(c) 2013, The Yomiuri Shimbun.

(c) 2013, The Yomiuri Shimbun.

TOKYO Companies in Japan and overseas are accelerating their development of "wearable technology" items such as wristwatches and eyeglasses with data processing capabilities.

South Korea's Samsung Electronics Co. is expected to soon announce a new watch-type device and Google Inc. of the United States has generated considerable buzz over its Google Glass product.

And with domestic makers including Sony Corp. hurrying to enter the market, competition over the next generation of computing devices is expected to heat up.

Samsung is expected to announce its Galaxy Gear "smartwatch" this week at the IFA 2013 trade show in Germany. Its specs have not been made public, but it is expected to be a small device that can make phone calls and connect to the Internet.

Apple Inc. of the United States is also thought to be developing a wristwatch-type device called the iWatch. The tech giant applied for trademark registration for the name in Japan in June.

Google Glass prototypes, released in May, work via voice recognition to execute tasks such as getting directions or translating words, with the information being displayed on a tiny screen in front of the right eye. The device, which can also take photos and video, is expected to go on sale before the end of the year.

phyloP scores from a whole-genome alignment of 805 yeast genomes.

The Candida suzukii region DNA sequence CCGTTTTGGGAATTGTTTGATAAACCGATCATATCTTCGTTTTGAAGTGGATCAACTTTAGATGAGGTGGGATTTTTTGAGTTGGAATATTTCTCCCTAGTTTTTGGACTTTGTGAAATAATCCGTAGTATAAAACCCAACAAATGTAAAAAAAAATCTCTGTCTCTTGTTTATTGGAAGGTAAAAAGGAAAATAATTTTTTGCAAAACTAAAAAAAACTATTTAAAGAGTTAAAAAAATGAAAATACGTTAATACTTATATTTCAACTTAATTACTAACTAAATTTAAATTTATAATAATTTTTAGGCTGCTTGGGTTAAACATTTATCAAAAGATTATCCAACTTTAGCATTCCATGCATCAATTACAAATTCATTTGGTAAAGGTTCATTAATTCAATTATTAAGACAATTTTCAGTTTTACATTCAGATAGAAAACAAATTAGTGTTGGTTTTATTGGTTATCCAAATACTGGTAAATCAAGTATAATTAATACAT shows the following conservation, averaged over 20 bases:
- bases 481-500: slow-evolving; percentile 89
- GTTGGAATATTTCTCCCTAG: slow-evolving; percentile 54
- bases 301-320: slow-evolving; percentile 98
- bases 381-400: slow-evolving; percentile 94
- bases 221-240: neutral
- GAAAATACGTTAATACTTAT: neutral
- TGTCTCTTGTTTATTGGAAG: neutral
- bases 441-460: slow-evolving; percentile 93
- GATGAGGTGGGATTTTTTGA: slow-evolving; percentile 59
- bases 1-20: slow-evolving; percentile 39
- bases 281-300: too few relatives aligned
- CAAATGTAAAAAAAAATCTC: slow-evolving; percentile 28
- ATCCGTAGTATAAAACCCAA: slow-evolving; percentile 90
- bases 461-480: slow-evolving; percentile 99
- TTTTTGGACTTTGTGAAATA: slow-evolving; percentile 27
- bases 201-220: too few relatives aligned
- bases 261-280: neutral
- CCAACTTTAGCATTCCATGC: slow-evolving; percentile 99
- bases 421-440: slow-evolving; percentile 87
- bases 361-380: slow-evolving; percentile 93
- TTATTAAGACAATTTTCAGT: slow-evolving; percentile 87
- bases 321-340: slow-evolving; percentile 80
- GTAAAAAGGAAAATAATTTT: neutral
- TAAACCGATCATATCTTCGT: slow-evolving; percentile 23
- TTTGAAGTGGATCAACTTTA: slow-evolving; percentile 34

The market for wearable tech seen as the next generation of data-processing devices is expected to grow, with Yano Research Institute predicting a market in the 100-million-unit range for watch-type devices and in the 10-million-unit range for eyeglass-type devices.

Japanese tech firms, which have lagged behind Samsung and Apple in smartphones, are hoping to create a place for themselves in this market.

Sony plans to release its SmartWatch 2 next month. The device is designed to connect wirelessly with a user's smartphone to send and receive e-mails, display maps, and function as a music player.

Olympus Corp. has been working since 2003 on the MEG, which attaches to glasses to show images and other information on a tiny nine-square-millimeter display that does not obstruct the wearer's field of vision.

QD Laser Inc., a start-up firm based in Kawasaki and capitalized in part by Fujitsu, has developed an image-projection device that sits inside the frame arm of a pair of eyeglasses.

The device emits a laser that is reflected on a part of the lens, projecting the image directly onto the wearer's retina. The technology allows even people with poor vision to see clear images or enjoy videos.

The company plans to have the device on the market by the end of fiscal 2015. "We want to sell it worldwide for less than the cost of a smartphone," QD Laser President Mitsuru Sugawara said.